TOAST classification 0.26b)
 Large artery atherosclerosis 4 (33) 2(33) 2 (33)
 Small vessel occlusion 1 (8) 0 1 (17)
 Cardioembolism 5 (42) 4(66) 1 (17)
 Other determined 1 (8) 0 1 (17)
 Undetermined 1 (8) 0 1 (17)
Type of MI 0.24b)
 ST elevation MI 7 (58) 5 (83) 2 (33)
 Non-ST elevation MI 5 (42) 1 (17) 4 (67)
Ejection fraction in echocardiogram 1.00b)
 Reduced (<40%) 5 (42) 3 (50) 2 (33)
 Mid-range (40%–50%) 3 (25) 1 (17) 2 (33)
 Preserved (≥50%) 4 (33) 2 (33) 2 (33)
New-onset atrial fibrillation 2 (17) 2 (33) 0 0.46b)
Presence of thrombus 1 (8) 1 (17) 0 1.00b)

Values are presented as mean±standard deviation, number (%), or median (range).

NIHSS, National Institutes of Health Stroke Scale; TOAST, the Trial of Org 10172 in Acute Stroke Treatment; MI, myocardial infarction.


P-values were derived using a)Mann-Whitney’s U-test and b)Fisher’s exact test.

Table 2.

Clinical features data for 12 patients with CCI

Patient no./sex/age (yr) Risk factor Acute ischemic stroke
Initial V/S
Initial lab
Acute MI
Vascular territory Insular involvement NIHSS TOAST BP HR Glucose (mg/dL) LDL-C (mg/dL) Troponin-I (ng/mL) Type Lesion location EF (%)
Synchronous CCI
 1/M/44 DM, DL Lt. PICA No 0 CE 130/80 104 271 130 2.395 NSTEMI dRCA, RCA-PL 25 DCMP
 2/M/81 HTN TIA No 2 CE 110/60 68 107 100 0.059 STEMI dLAD 55 New AF
 3/M/64 Smk Rt. MCA Yes 5 LAA 130/80 95 92 135 27.299 STEMI mRCA, dLCX pLAD, mLAD 35
 4/F/71 HTN, DM, DL Lt. ACA No 18 CE 140/70 95 304 84 13.560 STEMI mRCA 70 New AF
 5/M/56 HTN, Smk Lt. MCA Yes 5 CE 130/90 77 441 116 5.503 STEMI pLAD 30 LV thrombus
 6/M/58 Smk Rt. MCA No 1 LAA 130/70 76 172 185 0.020 STEMI dRCA 40
Metachronous CCI
 7/F/86 HTN, DM, DL Posterior circulation No 17 LAA 180/100 72 169 117 1.198 NSTEMI pRCA, mLAD, dLCX 40 Expired d/t sepsis
 8/M/62 3VD (stent) HTN, DM, DL, Smk Rt. MCA Yes 14 Undetermined incomplete 140/80 88 218 93 0.003 STEMI mLAD, LAD OS 50 Craniectomy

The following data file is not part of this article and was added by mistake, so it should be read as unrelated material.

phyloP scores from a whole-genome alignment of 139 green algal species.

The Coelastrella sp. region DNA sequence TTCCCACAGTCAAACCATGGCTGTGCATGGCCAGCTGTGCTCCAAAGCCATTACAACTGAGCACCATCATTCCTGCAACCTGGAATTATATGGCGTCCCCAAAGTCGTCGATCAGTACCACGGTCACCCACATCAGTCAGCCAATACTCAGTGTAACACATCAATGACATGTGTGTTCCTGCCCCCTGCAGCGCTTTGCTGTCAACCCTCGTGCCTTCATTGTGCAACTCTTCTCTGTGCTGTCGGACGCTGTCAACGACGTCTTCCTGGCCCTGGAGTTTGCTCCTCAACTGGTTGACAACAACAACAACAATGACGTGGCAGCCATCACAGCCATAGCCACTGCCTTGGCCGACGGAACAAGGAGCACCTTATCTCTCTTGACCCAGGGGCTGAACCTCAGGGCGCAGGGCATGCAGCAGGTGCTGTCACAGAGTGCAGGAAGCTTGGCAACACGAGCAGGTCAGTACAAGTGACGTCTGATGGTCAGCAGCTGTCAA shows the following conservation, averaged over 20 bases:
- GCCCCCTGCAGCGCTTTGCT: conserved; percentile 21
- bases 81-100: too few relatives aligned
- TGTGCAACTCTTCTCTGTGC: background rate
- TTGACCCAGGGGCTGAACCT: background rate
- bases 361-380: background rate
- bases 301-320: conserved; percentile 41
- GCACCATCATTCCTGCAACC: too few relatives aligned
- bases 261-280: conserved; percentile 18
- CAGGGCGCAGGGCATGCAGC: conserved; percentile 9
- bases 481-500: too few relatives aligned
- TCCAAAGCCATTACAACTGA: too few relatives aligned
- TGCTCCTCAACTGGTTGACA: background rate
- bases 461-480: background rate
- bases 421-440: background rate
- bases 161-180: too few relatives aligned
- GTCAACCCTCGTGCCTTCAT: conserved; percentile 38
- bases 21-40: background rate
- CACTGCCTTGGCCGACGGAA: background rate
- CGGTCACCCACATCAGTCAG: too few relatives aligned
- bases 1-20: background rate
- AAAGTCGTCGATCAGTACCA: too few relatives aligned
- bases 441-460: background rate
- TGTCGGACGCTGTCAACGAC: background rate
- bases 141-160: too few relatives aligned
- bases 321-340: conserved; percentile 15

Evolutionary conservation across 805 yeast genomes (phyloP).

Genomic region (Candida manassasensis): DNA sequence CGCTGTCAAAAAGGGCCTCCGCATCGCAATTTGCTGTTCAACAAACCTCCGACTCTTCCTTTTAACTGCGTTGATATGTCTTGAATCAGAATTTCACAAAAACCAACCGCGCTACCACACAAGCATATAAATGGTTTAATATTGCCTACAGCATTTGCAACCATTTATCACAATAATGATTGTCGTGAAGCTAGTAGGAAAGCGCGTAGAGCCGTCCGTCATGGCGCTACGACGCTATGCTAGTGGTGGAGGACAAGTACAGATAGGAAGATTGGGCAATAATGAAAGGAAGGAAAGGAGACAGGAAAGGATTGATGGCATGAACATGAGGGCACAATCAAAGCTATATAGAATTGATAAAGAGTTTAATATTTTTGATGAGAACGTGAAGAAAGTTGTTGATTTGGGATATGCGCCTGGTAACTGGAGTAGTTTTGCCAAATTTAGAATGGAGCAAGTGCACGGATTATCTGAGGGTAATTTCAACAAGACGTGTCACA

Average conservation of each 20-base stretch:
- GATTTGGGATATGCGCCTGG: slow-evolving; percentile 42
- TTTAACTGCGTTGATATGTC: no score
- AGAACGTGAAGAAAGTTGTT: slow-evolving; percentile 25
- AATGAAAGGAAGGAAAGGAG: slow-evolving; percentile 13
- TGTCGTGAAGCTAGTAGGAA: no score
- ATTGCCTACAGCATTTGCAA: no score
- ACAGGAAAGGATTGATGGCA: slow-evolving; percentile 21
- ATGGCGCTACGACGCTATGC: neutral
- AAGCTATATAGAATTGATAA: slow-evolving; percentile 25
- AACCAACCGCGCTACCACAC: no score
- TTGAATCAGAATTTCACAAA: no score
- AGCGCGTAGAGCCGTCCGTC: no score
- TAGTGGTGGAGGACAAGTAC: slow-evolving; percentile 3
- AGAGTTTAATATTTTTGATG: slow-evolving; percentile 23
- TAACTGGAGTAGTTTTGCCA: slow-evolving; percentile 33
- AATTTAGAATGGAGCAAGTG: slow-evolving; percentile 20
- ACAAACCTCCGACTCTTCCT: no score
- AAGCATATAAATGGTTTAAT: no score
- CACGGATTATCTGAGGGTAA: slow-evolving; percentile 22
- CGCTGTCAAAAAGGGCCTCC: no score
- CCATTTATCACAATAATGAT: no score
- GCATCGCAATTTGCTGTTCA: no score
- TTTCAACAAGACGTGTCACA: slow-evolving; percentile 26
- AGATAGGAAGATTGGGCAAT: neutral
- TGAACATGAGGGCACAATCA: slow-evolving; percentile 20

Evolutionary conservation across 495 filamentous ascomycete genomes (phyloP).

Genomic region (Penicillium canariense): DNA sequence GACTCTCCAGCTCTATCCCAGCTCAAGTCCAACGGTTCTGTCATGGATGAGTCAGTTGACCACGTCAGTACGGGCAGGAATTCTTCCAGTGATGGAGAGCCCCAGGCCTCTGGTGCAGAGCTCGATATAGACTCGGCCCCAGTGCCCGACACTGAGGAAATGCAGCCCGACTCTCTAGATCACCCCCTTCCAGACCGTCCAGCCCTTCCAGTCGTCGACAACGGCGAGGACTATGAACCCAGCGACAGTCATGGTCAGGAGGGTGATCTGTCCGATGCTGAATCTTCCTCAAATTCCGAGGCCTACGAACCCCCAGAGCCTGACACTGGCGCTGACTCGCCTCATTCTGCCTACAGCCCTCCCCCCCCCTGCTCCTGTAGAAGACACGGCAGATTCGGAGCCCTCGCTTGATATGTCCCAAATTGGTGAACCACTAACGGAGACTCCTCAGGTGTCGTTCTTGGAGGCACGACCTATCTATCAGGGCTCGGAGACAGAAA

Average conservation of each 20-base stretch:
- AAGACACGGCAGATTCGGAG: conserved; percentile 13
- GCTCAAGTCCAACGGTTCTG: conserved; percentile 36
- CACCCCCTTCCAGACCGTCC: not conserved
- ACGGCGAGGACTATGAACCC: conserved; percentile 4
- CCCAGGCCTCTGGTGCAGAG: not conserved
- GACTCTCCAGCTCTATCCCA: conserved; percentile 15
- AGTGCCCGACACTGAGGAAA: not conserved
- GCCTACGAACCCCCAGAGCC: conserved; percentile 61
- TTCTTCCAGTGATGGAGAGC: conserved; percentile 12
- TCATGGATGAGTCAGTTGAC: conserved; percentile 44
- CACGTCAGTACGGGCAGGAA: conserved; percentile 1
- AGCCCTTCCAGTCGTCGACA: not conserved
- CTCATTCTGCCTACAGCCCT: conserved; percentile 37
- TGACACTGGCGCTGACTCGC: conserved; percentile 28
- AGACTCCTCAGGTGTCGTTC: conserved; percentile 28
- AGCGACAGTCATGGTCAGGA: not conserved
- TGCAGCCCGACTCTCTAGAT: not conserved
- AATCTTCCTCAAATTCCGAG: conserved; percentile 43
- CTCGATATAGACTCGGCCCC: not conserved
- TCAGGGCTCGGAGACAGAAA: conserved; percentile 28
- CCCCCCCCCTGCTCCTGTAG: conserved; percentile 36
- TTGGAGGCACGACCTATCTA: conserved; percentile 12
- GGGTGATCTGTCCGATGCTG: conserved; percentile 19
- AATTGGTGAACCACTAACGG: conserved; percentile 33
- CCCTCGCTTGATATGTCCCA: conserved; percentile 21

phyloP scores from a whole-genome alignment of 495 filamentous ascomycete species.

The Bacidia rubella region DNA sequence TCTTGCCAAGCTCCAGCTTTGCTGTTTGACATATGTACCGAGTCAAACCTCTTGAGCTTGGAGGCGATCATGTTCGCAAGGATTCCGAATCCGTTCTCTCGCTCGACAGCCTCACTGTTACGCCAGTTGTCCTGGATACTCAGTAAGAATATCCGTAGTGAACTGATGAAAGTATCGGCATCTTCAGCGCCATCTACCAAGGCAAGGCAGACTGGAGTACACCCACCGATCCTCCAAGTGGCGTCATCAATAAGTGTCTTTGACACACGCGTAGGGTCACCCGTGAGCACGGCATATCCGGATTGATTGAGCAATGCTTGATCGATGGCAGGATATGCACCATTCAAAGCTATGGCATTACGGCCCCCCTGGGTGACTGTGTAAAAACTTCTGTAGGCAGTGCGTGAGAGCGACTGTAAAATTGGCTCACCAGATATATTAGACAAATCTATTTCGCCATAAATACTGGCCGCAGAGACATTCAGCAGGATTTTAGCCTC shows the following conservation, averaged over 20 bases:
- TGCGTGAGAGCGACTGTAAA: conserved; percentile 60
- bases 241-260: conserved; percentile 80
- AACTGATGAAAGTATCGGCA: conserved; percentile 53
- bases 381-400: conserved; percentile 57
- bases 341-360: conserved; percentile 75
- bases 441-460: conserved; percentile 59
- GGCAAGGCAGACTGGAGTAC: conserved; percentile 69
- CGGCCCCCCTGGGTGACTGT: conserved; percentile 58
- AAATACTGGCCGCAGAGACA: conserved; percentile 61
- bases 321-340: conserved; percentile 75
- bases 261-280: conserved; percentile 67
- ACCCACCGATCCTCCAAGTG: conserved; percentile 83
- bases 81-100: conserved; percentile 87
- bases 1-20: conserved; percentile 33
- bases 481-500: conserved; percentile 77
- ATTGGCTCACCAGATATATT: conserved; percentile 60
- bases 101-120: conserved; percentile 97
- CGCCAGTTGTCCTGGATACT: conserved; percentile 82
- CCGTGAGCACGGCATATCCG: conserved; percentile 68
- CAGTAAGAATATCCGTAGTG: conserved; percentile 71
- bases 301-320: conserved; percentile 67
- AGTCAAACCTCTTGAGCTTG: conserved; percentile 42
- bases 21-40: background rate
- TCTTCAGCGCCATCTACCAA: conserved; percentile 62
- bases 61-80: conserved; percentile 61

9/F/81 3VD (CABG) HTN, DL Lt. MCA Yes 2 LAA 140/90 100 146 65 1.449 NSTEMI SVG to OM 30
 10/M/93 HTN Lt. MCA No 11 SVO 180/100 83 101 63 0.027 NSTEMI dRCA 45
 11/M/69 MI (stent) HTN, DL, Smk Multiple No 2 Other determined (pancreatic ca) 120/80 79 175 60 0.202 NSTEMI dRCA 55 Expired d/t sepsis
 12/F/70 HTN, DM Lt. MCA No 15 CE 160/100 56 108 55 1.081 STEMI LCX OS, pLAD 30 Expired d/t AHF

CCI, cardiocerebral infarction; NIHSS, National Institutes of Health Stroke Scale; TOAST, the Trial of Org 10172 in Acute Stroke Treatment; V/S, vital sign; BP, blood pressure; HR, heart rate; LDL-C, low-density lipoprotein cholesterol; MI, myocardial infarction; EF, ejection fraction; DM, diabetes mellitus; DL, dyslipidemia; Lt, left; PICA, posterior inferior cerebellar artery; NSTEMI, non–ST-elevation myocardial infarction; dRCA, distal segment of right coronary artery; RCA-PL, right coronary artery posterolateral segment; DCMP, dilated cardiomyopathy; HTN, hypertension; TIA, transient ischemic attack; STEMI, ST-elevation myocardial infarction; dLAD, distal segment of left anterior descending artery; AF, atrial fibrillation; Smk, smoking; Rt, right; MCA, middle cerebral artery; mRCA, middle segment of right coronary artery; dLCX, distal segment of left circumflex artery; pLAD, proximal segment of left anterior descending artery; mLAD, middle segment of left anterior descending artery; ACA, anterior cerebral artery; LV thrombus, left ventricular thrombus; pRCA, proximal segment of right coronary artery; d/t, due to; VD, vessel disease; LAD OS, left anterior descending artery ostium; CABG, coronary artery bypass grafting; SVG, saphenous vein graft; OM, obtuse marginal branch; LCX OS, left circumflex artery ostium; AHF, acute heart failure.

Table 3.

Management of cardiocerebral infarction

Variable Overall (n=12) Synchronous (n=6) Metachronous (n=6) P-value
Reperfusion therapy
 Intravenous thrombolysis 3 (25) 1 (17) 2 (33) 1.00
 Mechanical thrombectomy 2 (17) 1 (17) 1 (17) 1.00
 Intravenous thrombolysis + mechanical thrombectomy 1 (8) 0 1 (17) 1.00
Craniectomy 1 (8) 0 1 (17) 1.00
Percutaneous coronary intervention 12 (100) 6 (100) 6 (100) -

Values are presented as number (%). P-values were derived using the Fisher’s exact test.

Table 4.

Outcomes of patients with cardiocerebral infarction

Variable Overall (n=12) Synchronous (n=6) Metachronous (n=6) P-value
Functional outcome
 Poor functional outcome at discharge (mRS 3–6) 6 (50) 2 (33) 4 (67) 0.57
 Poor functional outcome at 3 month (mRS 3–6) 6 (50) 1 (17) 5 (83) 0.08
Mortality outcome
 All-cause mortality 3 (25) 0 3 (50) 0.18
 Cardiovascular 1 (8) 0 1 (17) 1.00
 Stroke death 0 0 0 -
 Others 2 (17) 0 2 (33) 0.46

Values are presented as number (%). P-values were derived using the Fisher’s exact test.

mRS, modified Rankin Scale.